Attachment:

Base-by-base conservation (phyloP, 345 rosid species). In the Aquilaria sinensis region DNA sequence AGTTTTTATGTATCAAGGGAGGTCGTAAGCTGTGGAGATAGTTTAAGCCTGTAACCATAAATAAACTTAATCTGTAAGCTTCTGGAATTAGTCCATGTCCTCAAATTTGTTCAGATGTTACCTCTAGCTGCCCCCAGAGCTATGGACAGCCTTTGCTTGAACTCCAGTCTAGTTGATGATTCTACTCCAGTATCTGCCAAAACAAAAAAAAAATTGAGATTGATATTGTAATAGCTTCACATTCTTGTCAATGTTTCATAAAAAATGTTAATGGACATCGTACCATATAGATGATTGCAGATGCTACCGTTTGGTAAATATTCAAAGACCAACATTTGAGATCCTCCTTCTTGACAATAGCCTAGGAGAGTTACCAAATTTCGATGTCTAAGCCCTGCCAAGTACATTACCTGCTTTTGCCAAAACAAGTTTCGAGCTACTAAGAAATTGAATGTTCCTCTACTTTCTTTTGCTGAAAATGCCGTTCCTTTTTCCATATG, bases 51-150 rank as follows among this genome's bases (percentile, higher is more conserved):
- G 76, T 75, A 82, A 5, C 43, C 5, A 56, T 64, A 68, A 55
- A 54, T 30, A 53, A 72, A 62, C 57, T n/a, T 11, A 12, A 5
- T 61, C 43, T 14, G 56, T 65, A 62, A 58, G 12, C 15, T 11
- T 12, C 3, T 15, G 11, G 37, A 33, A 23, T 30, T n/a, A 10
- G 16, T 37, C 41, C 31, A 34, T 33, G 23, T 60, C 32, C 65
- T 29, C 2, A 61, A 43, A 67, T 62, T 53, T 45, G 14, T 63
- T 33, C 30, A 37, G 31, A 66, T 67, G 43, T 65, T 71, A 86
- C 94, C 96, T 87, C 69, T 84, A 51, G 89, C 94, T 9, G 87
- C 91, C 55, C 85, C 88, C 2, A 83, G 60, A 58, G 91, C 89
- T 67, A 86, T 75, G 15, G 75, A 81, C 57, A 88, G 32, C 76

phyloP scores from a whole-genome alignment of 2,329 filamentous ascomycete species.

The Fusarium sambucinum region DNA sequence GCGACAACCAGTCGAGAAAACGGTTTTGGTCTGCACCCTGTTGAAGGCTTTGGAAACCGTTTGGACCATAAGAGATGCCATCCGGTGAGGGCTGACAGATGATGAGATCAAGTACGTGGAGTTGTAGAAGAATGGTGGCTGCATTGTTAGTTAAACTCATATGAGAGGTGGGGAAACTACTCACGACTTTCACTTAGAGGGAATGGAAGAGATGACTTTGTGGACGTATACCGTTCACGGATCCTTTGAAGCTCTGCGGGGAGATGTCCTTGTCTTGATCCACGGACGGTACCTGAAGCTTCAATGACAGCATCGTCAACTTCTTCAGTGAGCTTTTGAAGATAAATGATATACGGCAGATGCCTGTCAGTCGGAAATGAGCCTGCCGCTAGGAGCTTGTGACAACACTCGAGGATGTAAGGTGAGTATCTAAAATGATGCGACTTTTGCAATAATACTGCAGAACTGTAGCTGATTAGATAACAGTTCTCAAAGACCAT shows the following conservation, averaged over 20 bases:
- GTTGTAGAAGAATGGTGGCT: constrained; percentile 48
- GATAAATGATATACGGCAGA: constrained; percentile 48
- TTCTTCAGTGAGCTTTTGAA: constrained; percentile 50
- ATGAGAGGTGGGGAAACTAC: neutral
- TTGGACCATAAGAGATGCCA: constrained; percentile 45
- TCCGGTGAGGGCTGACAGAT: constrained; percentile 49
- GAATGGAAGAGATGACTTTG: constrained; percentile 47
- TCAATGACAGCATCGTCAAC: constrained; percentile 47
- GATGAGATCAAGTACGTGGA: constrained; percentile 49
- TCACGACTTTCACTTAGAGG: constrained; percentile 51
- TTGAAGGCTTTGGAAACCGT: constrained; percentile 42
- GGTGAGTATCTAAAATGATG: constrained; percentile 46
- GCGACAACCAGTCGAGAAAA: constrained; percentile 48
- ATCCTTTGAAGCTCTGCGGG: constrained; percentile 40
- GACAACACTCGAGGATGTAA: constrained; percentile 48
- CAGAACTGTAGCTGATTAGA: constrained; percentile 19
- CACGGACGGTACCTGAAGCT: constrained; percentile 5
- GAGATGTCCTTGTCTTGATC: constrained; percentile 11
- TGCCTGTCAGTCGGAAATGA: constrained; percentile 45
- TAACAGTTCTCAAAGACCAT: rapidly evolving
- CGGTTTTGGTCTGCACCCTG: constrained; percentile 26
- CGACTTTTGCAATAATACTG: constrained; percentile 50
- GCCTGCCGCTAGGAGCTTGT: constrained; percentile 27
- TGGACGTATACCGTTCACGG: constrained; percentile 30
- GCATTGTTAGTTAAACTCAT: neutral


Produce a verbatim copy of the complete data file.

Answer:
Base-by-base conservation (phyloP, 345 rosid species). In the Aquilaria sinensis region DNA sequence AGTTTTTATGTATCAAGGGAGGTCGTAAGCTGTGGAGATAGTTTAAGCCTGTAACCATAAATAAACTTAATCTGTAAGCTTCTGGAATTAGTCCATGTCCTCAAATTTGTTCAGATGTTACCTCTAGCTGCCCCCAGAGCTATGGACAGCCTTTGCTTGAACTCCAGTCTAGTTGATGATTCTACTCCAGTATCTGCCAAAACAAAAAAAAAATTGAGATTGATATTGTAATAGCTTCACATTCTTGTCAATGTTTCATAAAAAATGTTAATGGACATCGTACCATATAGATGATTGCAGATGCTACCGTTTGGTAAATATTCAAAGACCAACATTTGAGATCCTCCTTCTTGACAATAGCCTAGGAGAGTTACCAAATTTCGATGTCTAAGCCCTGCCAAGTACATTACCTGCTTTTGCCAAAACAAGTTTCGAGCTACTAAGAAATTGAATGTTCCTCTACTTTCTTTTGCTGAAAATGCCGTTCCTTTTTCCATATG, bases 51-150 rank as follows among this genome's bases (percentile, higher is more conserved):
- G 76, T 75, A 82, A 5, C 43, C 5, A 56, T 64, A 68, A 55
- A 54, T 30, A 53, A 72, A 62, C 57, T n/a, T 11, A 12, A 5
- T 61, C 43, T 14, G 56, T 65, A 62, A 58, G 12, C 15, T 11
- T 12, C 3, T 15, G 11, G 37, A 33, A 23, T 30, T n/a, A 10
- G 16, T 37, C 41, C 31, A 34, T 33, G 23, T 60, C 32, C 65
- T 29, C 2, A 61, A 43, A 67, T 62, T 53, T 45, G 14, T 63
- T 33, C 30, A 37, G 31, A 66, T 67, G 43, T 65, T 71, A 86
- C 94, C 96, T 87, C 69, T 84, A 51, G 89, C 94, T 9, G 87
- C 91, C 55, C 85, C 88, C 2, A 83, G 60, A 58, G 91, C 89
- T 67, A 86, T 75, G 15, G 75, A 81, C 57, A 88, G 32, C 76

phyloP scores from a whole-genome alignment of 2,329 filamentous ascomycete species.

The Fusarium sambucinum region DNA sequence GCGACAACCAGTCGAGAAAACGGTTTTGGTCTGCACCCTGTTGAAGGCTTTGGAAACCGTTTGGACCATAAGAGATGCCATCCGGTGAGGGCTGACAGATGATGAGATCAAGTACGTGGAGTTGTAGAAGAATGGTGGCTGCATTGTTAGTTAAACTCATATGAGAGGTGGGGAAACTACTCACGACTTTCACTTAGAGGGAATGGAAGAGATGACTTTGTGGACGTATACCGTTCACGGATCCTTTGAAGCTCTGCGGGGAGATGTCCTTGTCTTGATCCACGGACGGTACCTGAAGCTTCAATGACAGCATCGTCAACTTCTTCAGTGAGCTTTTGAAGATAAATGATATACGGCAGATGCCTGTCAGTCGGAAATGAGCCTGCCGCTAGGAGCTTGTGACAACACTCGAGGATGTAAGGTGAGTATCTAAAATGATGCGACTTTTGCAATAATACTGCAGAACTGTAGCTGATTAGATAACAGTTCTCAAAGACCAT shows the following conservation, averaged over 20 bases:
- GTTGTAGAAGAATGGTGGCT: constrained; percentile 48
- GATAAATGATATACGGCAGA: constrained; percentile 48
- TTCTTCAGTGAGCTTTTGAA: constrained; percentile 50
- ATGAGAGGTGGGGAAACTAC: neutral
- TTGGACCATAAGAGATGCCA: constrained; percentile 45
- TCCGGTGAGGGCTGACAGAT: constrained; percentile 49
- GAATGGAAGAGATGACTTTG: constrained; percentile 47
- TCAATGACAGCATCGTCAAC: constrained; percentile 47
- GATGAGATCAAGTACGTGGA: constrained; percentile 49
- TCACGACTTTCACTTAGAGG: constrained; percentile 51
- TTGAAGGCTTTGGAAACCGT: constrained; percentile 42
- GGTGAGTATCTAAAATGATG: constrained; percentile 46
- GCGACAACCAGTCGAGAAAA: constrained; percentile 48
- ATCCTTTGAAGCTCTGCGGG: constrained; percentile 40
- GACAACACTCGAGGATGTAA: constrained; percentile 48
- CAGAACTGTAGCTGATTAGA: constrained; percentile 19
- CACGGACGGTACCTGAAGCT: constrained; percentile 5
- GAGATGTCCTTGTCTTGATC: constrained; percentile 11
- TGCCTGTCAGTCGGAAATGA: constrained; percentile 45
- TAACAGTTCTCAAAGACCAT: rapidly evolving
- CGGTTTTGGTCTGCACCCTG: constrained; percentile 26
- CGACTTTTGCAATAATACTG: constrained; percentile 50
- GCCTGCCGCTAGGAGCTTGT: constrained; percentile 27
- TGGACGTATACCGTTCACGG: constrained; percentile 30
- GCATTGTTAGTTAAACTCAT: neutral